should be recorded less than one-quarter wavelength apart.
For example, a 5 MHz RES system produces a 34 m wavelength.
Therefore the grid of RES traces should be less than 8.5 m
A rectangular grid with the traces aligned at 90° to one
another greatly simplifies the data processing.
Unfortunately, field conditions do not always oblige such an
orderly system and the grid is modified by the presence of
crevasses, melt-water ponds, steep slopes, avalanche debris,
etc. In such cases, detailed notes help to recreate the grid
during the data processing.
Recording the Profiles
The transmitter and receiver occupy separate sleds. These
may be pulled in-line or side-by-side depending on the design
specifications of the instruments. The Univ. of Wyoming
system is pulled side-by-side so that the transmitter and
receiver are pulled parallel to one another. A single
researcher pulls the transmitter on its homemade sled while
another pulls the receiver sled. A third researcher walks
beside the receiver sled to monitor the incoming signals on
the oscilloscope and then record them to the laptop computer.
Some systems can continuously record traces to a computer
and do minor amounts of pre-processing such as trace stacking
(or averaging) and digital filtering to remove noise. The
Univ. of Wyoming system is much simpler requiring the
researchers to stop at each position in the RES grid and
manually tell the computer to retrieve data from the
oscilloscope. Although more time consuming, this method
allows the researchers to monitor the condition of the
incoming data and results in a smaller data set. Each trace
recorded onto the computer is an average of at least 64
received pulses from the transmitter so that the
signal-to-noise ratio is improved.
RES Field Work on the Worthington
The Worthington Glacier is a
small temperate valley glacier in the Chugach Mts. of
South-Central Alaska. Radio-echo sounding surveys have been
recorded there in support of ice-dynamics research by the Univ. of Wyoming and the Institute
of Arctic & Alpine Research at
Processing Radio Echo-Sounding Data
Processing the Radio Echo-Sounding (RES) data transforms
the data from incoherent numbers to a data set that can be
interpreted. Our processing methods are drawn from refection
seismology techniques. These are outlined in Welch, 1996; Welch et
al., 1998; and Yilmaz, 1987. We use a number of IDL (from
Research Systems, Inc.) scripts to organize our data and
usually create screen plots of each profile through each step
of the processing to help identify problems or mistakes. We
also use Seismic
Unix (SU), a collection of freeware seismic processing
scripts from the Colorado School of Mines. SU handles the
filtering, gain controls, RMS, and migration of the data. IDL
is used for file manipulation and plotting and provides a
general programming background for the processing.
The processing steps below are listed in the order that
they are applied. The steps should be followed in this order.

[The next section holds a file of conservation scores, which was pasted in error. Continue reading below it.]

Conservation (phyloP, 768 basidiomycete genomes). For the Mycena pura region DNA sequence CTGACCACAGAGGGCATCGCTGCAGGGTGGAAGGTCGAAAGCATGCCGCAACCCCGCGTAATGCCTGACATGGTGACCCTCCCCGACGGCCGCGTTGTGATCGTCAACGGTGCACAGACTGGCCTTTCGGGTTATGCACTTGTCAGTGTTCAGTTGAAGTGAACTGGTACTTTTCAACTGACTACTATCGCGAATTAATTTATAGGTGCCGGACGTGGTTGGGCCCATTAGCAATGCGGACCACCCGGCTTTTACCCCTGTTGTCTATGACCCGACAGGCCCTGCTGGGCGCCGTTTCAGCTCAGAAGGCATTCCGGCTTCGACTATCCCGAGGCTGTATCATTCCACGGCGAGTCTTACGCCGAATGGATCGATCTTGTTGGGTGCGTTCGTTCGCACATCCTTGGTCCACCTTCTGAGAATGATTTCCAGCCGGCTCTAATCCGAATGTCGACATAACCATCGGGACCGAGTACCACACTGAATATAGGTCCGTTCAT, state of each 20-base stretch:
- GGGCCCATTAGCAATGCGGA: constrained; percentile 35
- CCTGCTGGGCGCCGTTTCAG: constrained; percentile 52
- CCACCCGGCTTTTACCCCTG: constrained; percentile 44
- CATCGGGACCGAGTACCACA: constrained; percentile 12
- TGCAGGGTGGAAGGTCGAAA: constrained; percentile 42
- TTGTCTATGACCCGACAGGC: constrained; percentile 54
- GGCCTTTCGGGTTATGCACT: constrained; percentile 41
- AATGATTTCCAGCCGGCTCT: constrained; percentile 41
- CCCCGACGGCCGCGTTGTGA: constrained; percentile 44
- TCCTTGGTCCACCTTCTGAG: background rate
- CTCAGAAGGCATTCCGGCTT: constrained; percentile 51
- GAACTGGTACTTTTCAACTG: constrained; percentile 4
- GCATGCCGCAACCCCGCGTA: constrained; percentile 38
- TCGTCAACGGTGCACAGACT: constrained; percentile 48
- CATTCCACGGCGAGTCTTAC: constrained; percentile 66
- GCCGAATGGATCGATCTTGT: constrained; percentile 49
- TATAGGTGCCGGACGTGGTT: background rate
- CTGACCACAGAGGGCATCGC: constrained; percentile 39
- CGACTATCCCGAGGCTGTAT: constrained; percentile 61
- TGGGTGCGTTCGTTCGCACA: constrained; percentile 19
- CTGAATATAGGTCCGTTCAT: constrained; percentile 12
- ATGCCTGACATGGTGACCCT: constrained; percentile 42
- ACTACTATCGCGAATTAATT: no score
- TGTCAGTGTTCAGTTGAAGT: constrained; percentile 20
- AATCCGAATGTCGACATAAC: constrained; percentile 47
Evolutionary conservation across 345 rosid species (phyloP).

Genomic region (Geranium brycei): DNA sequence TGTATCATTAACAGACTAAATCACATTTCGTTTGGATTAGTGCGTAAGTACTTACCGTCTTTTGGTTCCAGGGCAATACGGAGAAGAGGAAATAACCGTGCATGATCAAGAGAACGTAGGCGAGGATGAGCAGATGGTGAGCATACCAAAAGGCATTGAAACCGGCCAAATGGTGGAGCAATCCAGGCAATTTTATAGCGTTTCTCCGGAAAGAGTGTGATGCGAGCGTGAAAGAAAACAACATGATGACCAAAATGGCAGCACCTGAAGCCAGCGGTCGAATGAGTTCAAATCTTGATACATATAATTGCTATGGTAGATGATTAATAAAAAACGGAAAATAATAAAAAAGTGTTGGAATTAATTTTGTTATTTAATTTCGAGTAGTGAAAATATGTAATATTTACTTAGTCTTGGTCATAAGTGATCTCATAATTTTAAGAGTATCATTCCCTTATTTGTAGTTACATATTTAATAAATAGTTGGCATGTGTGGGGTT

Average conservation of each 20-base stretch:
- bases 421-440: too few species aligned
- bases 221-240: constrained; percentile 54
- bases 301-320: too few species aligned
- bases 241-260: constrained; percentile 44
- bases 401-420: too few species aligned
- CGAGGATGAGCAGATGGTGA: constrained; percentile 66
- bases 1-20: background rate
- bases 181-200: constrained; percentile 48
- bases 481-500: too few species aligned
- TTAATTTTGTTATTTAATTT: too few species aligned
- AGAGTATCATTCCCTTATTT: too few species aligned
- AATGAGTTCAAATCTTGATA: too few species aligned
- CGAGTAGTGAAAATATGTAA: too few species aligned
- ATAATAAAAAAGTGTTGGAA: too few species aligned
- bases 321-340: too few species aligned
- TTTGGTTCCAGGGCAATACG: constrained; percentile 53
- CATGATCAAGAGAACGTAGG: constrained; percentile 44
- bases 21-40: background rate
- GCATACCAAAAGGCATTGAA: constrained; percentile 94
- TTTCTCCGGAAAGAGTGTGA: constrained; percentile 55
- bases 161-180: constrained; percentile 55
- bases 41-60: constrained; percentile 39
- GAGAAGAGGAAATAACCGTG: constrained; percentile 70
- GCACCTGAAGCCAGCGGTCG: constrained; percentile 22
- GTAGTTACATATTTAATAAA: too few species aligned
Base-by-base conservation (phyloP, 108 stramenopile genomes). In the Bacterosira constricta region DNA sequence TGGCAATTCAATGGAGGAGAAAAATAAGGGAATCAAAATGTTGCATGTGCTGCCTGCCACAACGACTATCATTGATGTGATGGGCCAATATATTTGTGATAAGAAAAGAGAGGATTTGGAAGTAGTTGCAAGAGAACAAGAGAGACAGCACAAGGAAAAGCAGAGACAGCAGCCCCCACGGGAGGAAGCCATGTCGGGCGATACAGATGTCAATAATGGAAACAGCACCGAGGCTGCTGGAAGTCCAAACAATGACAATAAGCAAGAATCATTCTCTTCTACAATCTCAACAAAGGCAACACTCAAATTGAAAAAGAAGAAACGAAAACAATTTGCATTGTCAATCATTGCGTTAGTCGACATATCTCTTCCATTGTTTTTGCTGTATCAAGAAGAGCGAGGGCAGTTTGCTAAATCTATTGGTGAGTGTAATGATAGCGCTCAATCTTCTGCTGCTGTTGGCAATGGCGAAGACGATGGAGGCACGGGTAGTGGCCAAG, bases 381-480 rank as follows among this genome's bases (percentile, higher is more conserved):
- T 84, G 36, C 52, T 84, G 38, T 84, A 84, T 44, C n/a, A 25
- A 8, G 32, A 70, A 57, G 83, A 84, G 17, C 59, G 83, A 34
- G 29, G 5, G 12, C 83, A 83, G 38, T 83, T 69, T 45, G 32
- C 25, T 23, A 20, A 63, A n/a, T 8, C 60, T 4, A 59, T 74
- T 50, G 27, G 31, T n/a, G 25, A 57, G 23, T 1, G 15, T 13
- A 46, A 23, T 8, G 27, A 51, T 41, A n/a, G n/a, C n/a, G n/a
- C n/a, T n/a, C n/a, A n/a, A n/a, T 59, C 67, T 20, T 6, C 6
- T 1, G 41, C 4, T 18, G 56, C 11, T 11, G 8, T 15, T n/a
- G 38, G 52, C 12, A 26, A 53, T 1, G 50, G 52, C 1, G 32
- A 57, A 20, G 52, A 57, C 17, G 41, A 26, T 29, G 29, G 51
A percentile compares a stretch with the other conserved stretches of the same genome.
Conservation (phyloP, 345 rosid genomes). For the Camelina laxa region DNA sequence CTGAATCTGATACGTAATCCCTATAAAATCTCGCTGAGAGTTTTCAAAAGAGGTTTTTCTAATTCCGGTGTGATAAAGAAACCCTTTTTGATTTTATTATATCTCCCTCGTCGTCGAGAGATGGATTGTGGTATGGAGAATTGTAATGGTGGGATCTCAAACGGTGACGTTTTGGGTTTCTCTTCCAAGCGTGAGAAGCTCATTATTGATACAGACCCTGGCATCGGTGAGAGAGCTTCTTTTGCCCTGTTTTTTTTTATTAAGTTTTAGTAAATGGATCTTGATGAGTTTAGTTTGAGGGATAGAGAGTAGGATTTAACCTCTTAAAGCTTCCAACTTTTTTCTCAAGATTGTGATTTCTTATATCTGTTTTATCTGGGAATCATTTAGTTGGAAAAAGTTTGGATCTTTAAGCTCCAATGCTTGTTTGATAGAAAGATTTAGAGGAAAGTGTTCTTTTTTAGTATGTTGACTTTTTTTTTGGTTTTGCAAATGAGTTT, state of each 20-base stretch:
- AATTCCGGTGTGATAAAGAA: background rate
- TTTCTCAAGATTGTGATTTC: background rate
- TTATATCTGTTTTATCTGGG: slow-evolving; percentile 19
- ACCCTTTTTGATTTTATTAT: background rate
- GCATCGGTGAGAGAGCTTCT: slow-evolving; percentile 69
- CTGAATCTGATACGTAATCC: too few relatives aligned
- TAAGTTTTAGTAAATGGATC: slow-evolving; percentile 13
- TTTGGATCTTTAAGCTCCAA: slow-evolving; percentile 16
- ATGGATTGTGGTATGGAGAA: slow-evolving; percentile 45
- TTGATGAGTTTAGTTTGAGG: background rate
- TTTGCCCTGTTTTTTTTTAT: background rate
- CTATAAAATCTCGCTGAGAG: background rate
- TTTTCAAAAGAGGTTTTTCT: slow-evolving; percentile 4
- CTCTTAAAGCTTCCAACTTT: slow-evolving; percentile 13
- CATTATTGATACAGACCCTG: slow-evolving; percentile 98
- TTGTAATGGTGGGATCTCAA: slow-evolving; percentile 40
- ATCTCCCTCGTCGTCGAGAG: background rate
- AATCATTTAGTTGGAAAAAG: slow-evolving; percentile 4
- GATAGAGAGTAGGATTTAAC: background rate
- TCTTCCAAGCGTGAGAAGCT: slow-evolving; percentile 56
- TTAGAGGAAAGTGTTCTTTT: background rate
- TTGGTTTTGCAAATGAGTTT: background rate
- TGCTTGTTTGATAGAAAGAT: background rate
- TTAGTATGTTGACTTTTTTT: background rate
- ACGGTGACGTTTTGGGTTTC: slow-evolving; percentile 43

Note that quality of the processing results are strongly
dependent on the quality of the field data.
Data Cleaning and Sorting
The first step of data processing is to organize and clean
the field data so that all the profiles are oriented in the
same direction (South to North, for example), any duplicated
traces are deleted, profiles that were recorded in multiple
files are joined together, and surface coordinates are
assigned to each trace based on survey data. These steps are
some of the most tedious, but are critical for later
migration and interpretation.
Static and Elevation Corrections
The data is plotted as though the transmitter and receiver
were a single point and the glacier surface is a horizontal
plane. Since neither is the case, the data must be adjucted
to reflect actual conditions. The transmitter-receiver
separation results in a trigger-delay equivalent to the
travel-time of the signal across the distance separating the
two. This travel-time is added to the tops of all the traces
as a Static Correction.
The data is adjusted with respect to the highest trace
elevation in the profile array. Trace elevations are taken
from the survey data and the elevation difference between any
trace and the highest trace is converted into a travel-time
through ice by multiplying the elevation distance by the
radio-wave velocity in ice (1.69 x 108 m/s). The
travel-time is added to the top of the trace, adjusting the
recorded data downward.
Filtering and Gain Controls
We use a bandpass filter in SU to elimitate low and high
frequency noise that result from the radar instrumentation,
nearby generators, etc. Generally we accept only frequencies
within a window of 4-7 MHz as our center transmitter
frequency is 5 MHz. Depending on the data, we will adjust the
gain on the data, but generally avoid any gain as it also
increases noise amplitude. We try to properly adjust gain
controls in the field so that later adjustment is
Cross-Glacier Migration (2-D)